13. God s Writing or Kitab

The Quranic references to God s writing of adversities and the existence of a heavenly tablet also have been used by many to support the doctrine of predestination. Nothing will afflict us save what Allah has written down ( kataba ) for us (IX, 51). Allah has written down ( kataba ), I will most certainly prevail, I and my apostles (LV111, 21). Muslim scholars are of opinion that in these and similar instances there is no mention of predestination or the fixing beforehand of an evil course for the evil doer. Death or distress is due to circumstances over which man has no control, while the doing of good or evil is a matter entirely of man s own choice. Kitaba means ordering and not preordaining. It may also mean intending a thing. No affliction comes about but by Allah s permission ( idhn) LXIV, 11). What is called kitaba ,n one place Is called idhn in another. Thus the writting of Allah is only His knowledge or permission or order. This is to admonish the Muslims knowledge or permission or order. This is that they are brought to perfection through adversities and trials. God intends to try the believers by means of various kinds of afflictions and it is through patience in sufferings they should obtain Divine blessings and mercy. This is the true meaning of the word Muslim , namely total resignation to the will of God. Therefore, Muslims are made to say,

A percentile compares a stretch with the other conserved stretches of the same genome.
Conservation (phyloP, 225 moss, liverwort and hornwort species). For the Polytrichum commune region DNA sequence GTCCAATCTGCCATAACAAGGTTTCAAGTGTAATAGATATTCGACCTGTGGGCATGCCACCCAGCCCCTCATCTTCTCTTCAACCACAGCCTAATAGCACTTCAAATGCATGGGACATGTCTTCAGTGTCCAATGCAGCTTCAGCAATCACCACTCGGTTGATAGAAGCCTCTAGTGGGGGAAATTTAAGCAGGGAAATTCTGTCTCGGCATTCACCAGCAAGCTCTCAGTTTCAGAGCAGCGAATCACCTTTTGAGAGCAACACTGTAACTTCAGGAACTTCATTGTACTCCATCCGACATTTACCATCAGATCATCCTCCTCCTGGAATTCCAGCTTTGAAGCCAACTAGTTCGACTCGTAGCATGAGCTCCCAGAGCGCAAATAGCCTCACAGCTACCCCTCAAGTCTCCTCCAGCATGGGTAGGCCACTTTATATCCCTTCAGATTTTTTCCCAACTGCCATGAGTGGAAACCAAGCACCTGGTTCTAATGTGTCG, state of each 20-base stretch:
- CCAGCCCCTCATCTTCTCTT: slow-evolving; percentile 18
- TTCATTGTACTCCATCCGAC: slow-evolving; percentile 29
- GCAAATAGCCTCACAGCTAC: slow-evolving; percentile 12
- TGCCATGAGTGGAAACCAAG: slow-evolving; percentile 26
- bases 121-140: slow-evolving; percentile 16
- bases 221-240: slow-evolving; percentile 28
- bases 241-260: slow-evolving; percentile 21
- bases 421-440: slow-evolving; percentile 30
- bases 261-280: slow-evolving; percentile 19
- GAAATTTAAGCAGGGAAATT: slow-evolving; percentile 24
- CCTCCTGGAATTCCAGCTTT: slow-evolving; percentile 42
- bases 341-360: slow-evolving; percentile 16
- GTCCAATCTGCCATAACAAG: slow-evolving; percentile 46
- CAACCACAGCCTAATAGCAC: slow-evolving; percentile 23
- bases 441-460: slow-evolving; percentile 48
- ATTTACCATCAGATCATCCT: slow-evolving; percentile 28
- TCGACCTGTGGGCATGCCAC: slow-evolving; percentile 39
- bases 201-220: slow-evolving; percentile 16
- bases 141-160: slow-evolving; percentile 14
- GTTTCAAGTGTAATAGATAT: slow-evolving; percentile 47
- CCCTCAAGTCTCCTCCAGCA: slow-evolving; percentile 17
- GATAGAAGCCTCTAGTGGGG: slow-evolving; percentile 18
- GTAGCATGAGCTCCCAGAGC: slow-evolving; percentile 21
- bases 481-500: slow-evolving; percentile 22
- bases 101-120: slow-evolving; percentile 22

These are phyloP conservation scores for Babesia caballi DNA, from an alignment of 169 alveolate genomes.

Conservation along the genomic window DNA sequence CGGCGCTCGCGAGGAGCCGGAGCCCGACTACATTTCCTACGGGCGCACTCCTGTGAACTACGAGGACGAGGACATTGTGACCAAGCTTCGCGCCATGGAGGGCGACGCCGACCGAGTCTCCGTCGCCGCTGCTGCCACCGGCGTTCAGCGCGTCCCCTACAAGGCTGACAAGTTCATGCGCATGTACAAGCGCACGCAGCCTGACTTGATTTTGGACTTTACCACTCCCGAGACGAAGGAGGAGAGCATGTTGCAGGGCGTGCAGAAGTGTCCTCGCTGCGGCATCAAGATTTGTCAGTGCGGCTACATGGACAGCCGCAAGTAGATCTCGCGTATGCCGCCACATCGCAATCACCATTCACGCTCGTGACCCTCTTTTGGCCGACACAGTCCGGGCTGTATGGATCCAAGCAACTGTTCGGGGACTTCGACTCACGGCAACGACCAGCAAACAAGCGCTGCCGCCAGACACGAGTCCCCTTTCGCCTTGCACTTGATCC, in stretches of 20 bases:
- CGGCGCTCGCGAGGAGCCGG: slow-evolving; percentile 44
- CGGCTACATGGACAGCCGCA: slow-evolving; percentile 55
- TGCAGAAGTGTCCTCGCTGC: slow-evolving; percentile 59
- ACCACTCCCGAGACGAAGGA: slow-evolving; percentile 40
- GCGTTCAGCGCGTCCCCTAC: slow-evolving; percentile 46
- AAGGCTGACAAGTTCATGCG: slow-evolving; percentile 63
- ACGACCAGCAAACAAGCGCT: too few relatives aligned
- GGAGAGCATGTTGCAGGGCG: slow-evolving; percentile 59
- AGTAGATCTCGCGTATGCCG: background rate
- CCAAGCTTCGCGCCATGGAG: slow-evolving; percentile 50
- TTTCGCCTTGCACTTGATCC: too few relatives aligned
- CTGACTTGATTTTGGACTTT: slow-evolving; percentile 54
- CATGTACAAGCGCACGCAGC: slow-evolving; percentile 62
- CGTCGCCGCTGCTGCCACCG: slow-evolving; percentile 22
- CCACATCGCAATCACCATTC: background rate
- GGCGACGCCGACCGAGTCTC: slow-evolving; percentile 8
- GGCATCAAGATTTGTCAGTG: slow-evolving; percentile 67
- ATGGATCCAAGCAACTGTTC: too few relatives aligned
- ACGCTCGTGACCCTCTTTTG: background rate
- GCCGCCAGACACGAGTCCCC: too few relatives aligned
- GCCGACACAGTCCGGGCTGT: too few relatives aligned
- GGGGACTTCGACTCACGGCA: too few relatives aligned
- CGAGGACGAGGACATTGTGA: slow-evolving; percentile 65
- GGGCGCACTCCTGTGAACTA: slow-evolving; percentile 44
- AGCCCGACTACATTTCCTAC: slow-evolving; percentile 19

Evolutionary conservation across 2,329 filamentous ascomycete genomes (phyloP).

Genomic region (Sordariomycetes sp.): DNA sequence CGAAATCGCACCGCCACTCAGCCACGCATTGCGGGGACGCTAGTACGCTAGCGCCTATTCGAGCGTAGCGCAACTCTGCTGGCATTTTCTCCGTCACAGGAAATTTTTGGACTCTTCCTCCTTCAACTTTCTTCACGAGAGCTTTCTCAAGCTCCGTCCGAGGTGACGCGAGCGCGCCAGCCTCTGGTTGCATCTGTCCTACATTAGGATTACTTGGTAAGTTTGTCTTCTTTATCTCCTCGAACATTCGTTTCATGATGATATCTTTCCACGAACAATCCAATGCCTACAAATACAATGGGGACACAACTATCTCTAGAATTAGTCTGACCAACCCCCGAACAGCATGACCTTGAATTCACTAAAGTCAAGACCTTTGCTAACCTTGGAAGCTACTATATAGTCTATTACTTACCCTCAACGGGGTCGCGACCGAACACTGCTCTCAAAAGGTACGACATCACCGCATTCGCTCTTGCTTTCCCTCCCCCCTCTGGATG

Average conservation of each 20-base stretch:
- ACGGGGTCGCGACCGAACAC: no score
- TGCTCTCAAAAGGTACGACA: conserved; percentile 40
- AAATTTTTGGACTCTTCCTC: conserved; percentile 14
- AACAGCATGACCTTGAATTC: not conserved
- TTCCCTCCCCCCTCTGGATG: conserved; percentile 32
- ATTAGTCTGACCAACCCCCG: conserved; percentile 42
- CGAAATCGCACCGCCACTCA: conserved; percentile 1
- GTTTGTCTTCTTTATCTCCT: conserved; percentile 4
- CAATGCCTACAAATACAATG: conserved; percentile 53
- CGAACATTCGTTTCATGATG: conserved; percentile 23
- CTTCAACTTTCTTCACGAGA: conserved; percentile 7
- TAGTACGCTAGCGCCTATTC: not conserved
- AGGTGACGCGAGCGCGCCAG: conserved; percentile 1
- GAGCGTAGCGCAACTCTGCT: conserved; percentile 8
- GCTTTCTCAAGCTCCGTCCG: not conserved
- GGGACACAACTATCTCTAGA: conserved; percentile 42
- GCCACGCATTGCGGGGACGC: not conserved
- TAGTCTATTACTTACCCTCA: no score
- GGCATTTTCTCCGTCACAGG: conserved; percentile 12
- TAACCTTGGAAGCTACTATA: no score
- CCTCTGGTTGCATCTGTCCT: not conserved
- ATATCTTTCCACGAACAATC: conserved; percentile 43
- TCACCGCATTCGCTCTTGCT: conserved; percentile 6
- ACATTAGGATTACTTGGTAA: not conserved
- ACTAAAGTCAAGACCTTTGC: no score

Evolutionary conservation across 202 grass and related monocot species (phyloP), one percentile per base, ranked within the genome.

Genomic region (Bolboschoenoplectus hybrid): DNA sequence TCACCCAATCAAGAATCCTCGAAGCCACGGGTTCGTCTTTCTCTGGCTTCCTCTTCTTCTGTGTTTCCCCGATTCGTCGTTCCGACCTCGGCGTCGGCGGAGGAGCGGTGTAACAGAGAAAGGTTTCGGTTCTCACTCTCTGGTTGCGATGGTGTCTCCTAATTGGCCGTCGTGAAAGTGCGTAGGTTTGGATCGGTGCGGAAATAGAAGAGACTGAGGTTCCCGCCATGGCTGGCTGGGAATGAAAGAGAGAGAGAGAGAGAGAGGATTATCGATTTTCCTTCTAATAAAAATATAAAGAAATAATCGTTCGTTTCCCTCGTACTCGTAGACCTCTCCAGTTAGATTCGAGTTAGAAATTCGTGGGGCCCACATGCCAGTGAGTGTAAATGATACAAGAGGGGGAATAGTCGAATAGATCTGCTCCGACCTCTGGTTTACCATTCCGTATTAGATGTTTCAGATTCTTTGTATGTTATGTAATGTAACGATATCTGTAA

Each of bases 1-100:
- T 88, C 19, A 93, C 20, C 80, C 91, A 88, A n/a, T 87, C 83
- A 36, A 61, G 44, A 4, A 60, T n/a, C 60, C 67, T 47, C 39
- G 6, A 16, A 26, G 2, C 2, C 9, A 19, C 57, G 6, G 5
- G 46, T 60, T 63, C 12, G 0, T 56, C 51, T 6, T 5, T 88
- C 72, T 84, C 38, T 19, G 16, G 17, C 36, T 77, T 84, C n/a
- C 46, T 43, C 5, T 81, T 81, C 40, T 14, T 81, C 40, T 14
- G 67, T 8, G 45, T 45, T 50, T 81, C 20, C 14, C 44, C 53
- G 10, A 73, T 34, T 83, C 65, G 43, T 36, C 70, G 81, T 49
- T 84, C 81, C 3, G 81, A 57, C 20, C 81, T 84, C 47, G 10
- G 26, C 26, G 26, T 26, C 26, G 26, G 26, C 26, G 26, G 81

Nothing will afflict us save what Allah has written down for us (IX, 51).

Muslim scholars have taken great pains to defend the freedom of man against the apparent references in the Quran which may lead an ordinary reader to accept the theory of predestination. One of such instances is that God leads the people astray ! This mistaken notion arises out of a misconception of the meaning of the word idzlal when ascribed to God. This word carries a variety of meanings besides

leading astray . It should be noted that wherever idzlal is attributed to God, it is only in connection with the transgressors (11, 26), the unjust (XIV, 27). and the extravagant (XL, 34),

not the people generally. The true sense in this context is that God judges them in error or brings them to destruction.